In our Amazon baseline study we found that samples from consecutive sampling locations (c. 10 km apart from one another) were quite independent of one another even in a large river that is several hundred metres wide and flowing quickly. Shoaling species were useful here because you would see a large amount of DNA from them at one point and then no detection at the next location downriver. We did see some transfer of DNA where a natural barrier (a steep gorge) caused a significant change in species composition, and the sample taken just 1km or so downstream of the gorge still contained the DNA of the species in the upriver section. The river was flowing very fast here. In smaller, lowland rivers eDNA might integrate information over an area of up to around 1km upstream (there is some really nice work being carried out on this by researchers in Belgium at the moment using cage experiments).

Is there a requirement for multiple kits for large water bodies?

Yes, this is definitely recommended. We suggest that triplicate or at minimum duplicate samples are taken at sites in rivers and marine environments for best results. This will maximise detection of rare species while also building confidence in the replicability of the approach for recovering the more common species. In still water (ponds and lakes) DNA does not always mix well so a subsampling approach should be adopted whereby subsamples are collected from a section of the shoreline and mixed before filtering. In a lake typically one kit will suffice for 400m of shoreline, where subsamples are collected every 20m. Where budgets may constrain the number of samples that can be collected, we work with our clients to help design a survey that will maximise the amount of information given the constrained number of samples.

What methods should I use to collect water samples without risking contamination?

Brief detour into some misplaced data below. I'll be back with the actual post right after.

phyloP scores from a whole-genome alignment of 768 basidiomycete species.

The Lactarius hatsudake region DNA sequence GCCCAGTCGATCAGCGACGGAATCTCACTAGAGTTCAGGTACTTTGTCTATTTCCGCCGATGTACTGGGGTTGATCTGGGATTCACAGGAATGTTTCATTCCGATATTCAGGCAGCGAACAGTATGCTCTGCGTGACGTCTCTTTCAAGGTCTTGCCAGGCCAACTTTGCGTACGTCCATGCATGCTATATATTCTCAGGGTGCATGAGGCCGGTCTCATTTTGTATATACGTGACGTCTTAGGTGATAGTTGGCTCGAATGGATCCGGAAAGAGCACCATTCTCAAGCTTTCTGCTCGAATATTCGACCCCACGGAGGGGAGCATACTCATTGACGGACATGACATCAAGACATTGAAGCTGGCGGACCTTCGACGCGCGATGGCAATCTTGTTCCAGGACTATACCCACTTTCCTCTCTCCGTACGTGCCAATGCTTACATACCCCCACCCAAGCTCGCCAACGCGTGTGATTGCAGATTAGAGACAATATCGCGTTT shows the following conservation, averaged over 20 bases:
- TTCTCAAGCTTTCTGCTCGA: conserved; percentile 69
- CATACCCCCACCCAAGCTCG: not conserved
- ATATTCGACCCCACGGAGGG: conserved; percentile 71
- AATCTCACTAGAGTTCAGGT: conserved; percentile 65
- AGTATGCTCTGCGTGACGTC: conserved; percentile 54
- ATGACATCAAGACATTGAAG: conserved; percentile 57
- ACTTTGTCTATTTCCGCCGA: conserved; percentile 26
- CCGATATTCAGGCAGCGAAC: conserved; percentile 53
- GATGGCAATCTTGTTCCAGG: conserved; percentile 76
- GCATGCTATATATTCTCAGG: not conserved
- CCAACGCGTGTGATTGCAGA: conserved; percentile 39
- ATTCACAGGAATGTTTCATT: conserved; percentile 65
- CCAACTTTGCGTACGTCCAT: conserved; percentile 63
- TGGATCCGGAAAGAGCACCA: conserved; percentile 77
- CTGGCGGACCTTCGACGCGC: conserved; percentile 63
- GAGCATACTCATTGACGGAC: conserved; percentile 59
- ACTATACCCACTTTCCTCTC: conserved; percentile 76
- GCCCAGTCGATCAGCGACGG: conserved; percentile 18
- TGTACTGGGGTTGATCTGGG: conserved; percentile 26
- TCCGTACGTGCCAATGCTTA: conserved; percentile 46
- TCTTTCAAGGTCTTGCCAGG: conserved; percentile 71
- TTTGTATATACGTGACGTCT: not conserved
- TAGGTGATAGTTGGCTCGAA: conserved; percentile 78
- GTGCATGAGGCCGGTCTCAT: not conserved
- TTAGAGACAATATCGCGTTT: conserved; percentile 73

The best way to avoid contamination is to use our sampling kits and follow the instructions provided. NatureMetrics filters are fairly robust to contamination because the filter membrane is enclosed within a plastic housing. However, you need to take care not to introduce contamination via the vessel you use to collect the water from the waterbody or to hold it while you filter. For this reason, the NatureMetrics sampling kits contain a sterile single-use collecting bag as well as gloves to prevent the introduction of your own DNA into the sample. If you are using a bucket to collect and/or hold the water, this will need to be cleaned with a 10% solution of household bleach to remove any traces of DNA, the bleach should be disposed of responsibly and then rinsed thoroughly with clean, distilled water before sampling.

How small of a contamination is required to show in results?

A very small amount! So be careful about eating fish for lunch if you’re going sampling, we recently managed to tell one of our clients what he had eaten for lunch before taking the sample! Possible environmental sources of contamination include fishing bait and waste water from kitchens, which needs to be taken into account when choosing sampling locations – especially in populated areas.

Are there any potential issues with only collecting samples from the boundaries of a large water body. For GCN it’s okay of course, but fish or other species that don’t frequent that part of the water?

This will depend on the level of mixing in the water body, which may vary seasonally.

For water bodies where there is a lot of mixing (i.e. rivers) eDNA is more homogeneously distributed.